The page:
Off Pay-Roll Working Requires Legal Reform, Not IR35 ‘Buck-Passing’

HMRC’s consultation into off-payroll working in the private sector has now closed. Gordon Thrower, Senior Tax Manager at accountancy firm MHA MacIntyre Hudson, argues that IR35 has caused confusion and unfairness in the public sector and HMRC needs to develop a clearly defined test for employment status.

Recent events have highlighted fundamental problems with the public sector rules governing the application of IR35. The rules, and their problems, could be extended to the private sector as a result of this consultation.

The responsibility for determining whether an individual is an employee or providing a service through a limited company would shift from the limited company to the body engaging them. This has caused confusion and unfairness in the public sector and HMRC’s Check Employment Status Tool (CEST) still has reliability issues. This led some areas of the public sector to operate IR35 on a “blanket” basis – if you provide services through a limited company you were treated as falling within IR35 by default.

Despite recent improvements to CEST, private sector contractors should be concerned that the engagers of their services will be similarly tempted to apply IR35 by default, if and when the public sector rules are extended to the private sector. Although incorrect, such a practice is understandable as, under the current public sector rules it’s the engager who faces any potential liability to tax and national insurance (plus interest and penalties,) rather than the worker or the intermediary company.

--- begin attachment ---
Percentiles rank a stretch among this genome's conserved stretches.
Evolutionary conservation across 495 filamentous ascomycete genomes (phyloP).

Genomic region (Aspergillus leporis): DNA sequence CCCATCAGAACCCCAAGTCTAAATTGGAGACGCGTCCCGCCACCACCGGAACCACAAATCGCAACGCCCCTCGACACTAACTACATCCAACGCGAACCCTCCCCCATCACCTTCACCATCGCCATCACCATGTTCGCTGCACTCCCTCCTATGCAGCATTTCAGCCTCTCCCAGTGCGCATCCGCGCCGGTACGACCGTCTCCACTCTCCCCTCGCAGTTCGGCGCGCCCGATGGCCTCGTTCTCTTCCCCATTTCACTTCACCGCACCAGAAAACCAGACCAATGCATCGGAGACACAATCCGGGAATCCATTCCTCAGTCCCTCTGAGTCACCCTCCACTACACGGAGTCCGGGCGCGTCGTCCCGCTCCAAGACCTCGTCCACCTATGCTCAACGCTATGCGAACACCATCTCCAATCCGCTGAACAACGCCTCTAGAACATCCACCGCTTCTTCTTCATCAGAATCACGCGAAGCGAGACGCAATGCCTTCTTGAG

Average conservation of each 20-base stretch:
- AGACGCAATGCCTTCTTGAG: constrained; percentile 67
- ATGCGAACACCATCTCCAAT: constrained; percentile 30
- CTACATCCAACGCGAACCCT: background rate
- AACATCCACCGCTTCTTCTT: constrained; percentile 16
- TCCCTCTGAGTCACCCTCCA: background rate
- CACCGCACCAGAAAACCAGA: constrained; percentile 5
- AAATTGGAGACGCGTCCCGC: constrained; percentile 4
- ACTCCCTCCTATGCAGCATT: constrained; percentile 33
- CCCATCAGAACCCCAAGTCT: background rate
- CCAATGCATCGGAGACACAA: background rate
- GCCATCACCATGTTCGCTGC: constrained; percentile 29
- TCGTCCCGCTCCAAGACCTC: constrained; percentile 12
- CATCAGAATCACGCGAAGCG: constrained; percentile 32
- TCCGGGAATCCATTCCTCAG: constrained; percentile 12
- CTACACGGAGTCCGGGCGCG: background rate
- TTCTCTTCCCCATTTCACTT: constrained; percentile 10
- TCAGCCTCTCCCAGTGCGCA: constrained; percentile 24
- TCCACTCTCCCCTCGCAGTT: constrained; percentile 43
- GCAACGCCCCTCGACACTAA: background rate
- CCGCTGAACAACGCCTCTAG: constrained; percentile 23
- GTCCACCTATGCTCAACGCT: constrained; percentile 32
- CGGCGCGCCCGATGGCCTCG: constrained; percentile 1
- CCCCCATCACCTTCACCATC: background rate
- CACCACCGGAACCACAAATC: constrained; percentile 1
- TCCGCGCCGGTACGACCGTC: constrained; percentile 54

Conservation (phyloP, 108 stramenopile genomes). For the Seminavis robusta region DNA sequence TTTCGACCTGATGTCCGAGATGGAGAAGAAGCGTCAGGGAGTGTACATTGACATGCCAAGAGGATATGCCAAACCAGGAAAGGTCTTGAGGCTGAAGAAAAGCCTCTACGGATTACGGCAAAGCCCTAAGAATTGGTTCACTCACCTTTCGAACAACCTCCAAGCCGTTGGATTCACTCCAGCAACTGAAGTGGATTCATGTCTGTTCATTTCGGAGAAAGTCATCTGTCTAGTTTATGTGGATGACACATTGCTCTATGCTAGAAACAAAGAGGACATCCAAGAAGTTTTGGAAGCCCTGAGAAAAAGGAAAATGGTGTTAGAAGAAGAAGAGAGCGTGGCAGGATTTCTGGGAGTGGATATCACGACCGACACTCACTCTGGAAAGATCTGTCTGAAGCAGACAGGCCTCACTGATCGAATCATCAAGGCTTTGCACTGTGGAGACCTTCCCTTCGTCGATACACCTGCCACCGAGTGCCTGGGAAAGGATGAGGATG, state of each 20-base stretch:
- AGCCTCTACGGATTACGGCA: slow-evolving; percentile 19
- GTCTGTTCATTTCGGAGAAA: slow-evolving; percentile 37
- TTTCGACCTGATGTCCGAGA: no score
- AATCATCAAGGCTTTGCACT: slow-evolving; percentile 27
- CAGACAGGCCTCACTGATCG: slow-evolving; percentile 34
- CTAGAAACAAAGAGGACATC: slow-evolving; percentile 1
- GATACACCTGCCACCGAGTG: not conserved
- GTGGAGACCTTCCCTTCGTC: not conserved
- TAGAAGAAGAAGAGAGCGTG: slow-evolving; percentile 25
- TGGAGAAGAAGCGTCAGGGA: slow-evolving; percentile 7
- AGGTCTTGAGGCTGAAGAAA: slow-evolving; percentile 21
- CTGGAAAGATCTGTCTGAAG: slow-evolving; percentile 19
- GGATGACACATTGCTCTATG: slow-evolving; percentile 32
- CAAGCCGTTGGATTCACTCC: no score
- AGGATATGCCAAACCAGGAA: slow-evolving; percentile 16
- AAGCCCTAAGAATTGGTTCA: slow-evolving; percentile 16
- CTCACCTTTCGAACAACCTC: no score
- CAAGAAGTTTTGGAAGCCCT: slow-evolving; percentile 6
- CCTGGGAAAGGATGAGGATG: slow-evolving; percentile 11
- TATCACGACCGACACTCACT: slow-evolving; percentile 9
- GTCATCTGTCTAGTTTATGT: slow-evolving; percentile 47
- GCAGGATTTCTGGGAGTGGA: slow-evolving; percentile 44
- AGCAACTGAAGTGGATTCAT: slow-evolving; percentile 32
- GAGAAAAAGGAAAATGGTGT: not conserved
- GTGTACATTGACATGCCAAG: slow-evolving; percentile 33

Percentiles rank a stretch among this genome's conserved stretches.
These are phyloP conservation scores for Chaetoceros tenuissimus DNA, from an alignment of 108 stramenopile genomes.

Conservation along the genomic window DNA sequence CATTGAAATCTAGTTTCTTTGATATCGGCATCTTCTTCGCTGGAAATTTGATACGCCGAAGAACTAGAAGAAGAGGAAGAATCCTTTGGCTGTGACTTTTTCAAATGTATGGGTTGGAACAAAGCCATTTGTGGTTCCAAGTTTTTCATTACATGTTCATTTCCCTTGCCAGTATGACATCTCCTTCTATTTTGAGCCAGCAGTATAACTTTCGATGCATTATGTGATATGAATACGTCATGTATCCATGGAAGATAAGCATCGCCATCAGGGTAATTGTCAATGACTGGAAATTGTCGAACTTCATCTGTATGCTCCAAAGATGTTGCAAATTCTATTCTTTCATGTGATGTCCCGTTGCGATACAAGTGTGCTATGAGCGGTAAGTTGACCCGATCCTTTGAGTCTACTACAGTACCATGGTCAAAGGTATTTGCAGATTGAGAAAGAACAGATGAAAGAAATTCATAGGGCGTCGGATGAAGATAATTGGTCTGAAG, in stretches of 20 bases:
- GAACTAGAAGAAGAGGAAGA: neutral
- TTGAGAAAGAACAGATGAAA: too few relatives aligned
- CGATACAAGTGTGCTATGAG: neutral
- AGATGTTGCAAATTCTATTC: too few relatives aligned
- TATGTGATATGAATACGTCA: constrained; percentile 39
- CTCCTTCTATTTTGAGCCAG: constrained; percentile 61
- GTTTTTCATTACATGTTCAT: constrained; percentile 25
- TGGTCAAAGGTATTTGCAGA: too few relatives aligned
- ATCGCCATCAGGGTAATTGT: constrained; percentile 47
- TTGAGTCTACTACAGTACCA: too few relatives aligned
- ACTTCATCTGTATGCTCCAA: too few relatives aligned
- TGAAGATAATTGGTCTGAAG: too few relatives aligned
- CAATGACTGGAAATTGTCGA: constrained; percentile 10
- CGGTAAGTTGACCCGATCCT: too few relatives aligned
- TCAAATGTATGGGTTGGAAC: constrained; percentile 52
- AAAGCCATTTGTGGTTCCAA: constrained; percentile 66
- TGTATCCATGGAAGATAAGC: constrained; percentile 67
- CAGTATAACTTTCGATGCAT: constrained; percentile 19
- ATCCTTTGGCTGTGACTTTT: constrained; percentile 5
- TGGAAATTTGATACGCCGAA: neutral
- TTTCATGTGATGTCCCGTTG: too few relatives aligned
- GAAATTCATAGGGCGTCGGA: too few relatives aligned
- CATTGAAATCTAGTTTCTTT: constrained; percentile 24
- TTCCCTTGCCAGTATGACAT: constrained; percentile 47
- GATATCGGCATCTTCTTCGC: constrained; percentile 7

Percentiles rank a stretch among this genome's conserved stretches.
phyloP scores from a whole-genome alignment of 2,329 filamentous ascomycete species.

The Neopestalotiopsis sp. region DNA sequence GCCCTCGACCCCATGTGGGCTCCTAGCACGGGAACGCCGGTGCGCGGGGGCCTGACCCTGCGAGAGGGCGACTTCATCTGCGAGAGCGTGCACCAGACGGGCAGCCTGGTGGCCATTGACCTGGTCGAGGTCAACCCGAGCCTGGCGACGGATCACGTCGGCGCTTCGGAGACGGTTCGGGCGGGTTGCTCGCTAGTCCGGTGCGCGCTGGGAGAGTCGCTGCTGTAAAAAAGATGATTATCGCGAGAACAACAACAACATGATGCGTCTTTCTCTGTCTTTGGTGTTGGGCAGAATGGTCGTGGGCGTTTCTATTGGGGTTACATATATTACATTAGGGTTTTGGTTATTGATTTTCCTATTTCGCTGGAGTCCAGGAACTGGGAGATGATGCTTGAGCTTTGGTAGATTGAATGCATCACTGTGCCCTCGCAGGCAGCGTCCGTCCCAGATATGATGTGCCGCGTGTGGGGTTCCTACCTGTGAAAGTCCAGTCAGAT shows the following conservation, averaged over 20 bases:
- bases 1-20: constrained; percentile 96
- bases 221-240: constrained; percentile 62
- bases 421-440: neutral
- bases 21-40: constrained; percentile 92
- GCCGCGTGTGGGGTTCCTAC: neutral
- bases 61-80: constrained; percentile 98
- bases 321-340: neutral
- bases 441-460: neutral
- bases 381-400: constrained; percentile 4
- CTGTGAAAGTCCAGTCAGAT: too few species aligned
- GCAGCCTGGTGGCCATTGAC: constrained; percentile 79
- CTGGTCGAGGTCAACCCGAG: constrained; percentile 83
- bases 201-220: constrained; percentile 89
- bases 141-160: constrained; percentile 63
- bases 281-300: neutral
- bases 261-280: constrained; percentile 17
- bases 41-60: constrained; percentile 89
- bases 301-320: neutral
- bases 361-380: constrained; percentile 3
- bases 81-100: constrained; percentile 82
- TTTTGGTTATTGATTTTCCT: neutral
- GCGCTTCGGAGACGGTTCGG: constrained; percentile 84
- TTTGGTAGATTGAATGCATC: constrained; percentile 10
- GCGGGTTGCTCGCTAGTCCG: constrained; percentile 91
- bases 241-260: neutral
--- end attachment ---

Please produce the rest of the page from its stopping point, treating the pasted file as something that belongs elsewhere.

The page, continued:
As for CEST, although the past year has seen a number of updates and improvements, official figures suggest 15% of enquiries to the tool still provide inconclusive results. The tool has also been criticised for omitting any reference within its structure to “mutuality of obligation” or being in business on one’s own account, both major indicators in determining employment status under IR35.

The other problem is that, as recent high-profile court cases involving Uber and Pimlico Plumbers have shown, different definitions of “employment” still apply within employment, social security and tax legislations. Even taking tax legislation in isolation there’s no clearly defined test for employment status.

The current consultation does invite comment regarding the potential to introduce such a test, and wider discussion covering all forms of legislation would be of enormous benefit to both the authorities and taxpayers. HMRC, by concentrating on the narrow area of potential IR35 extension from public to private sector, could merely end up exacerbating the current misalignment between different types of legislation, ultimately making things more complicated for both taxpayers and the authorities.

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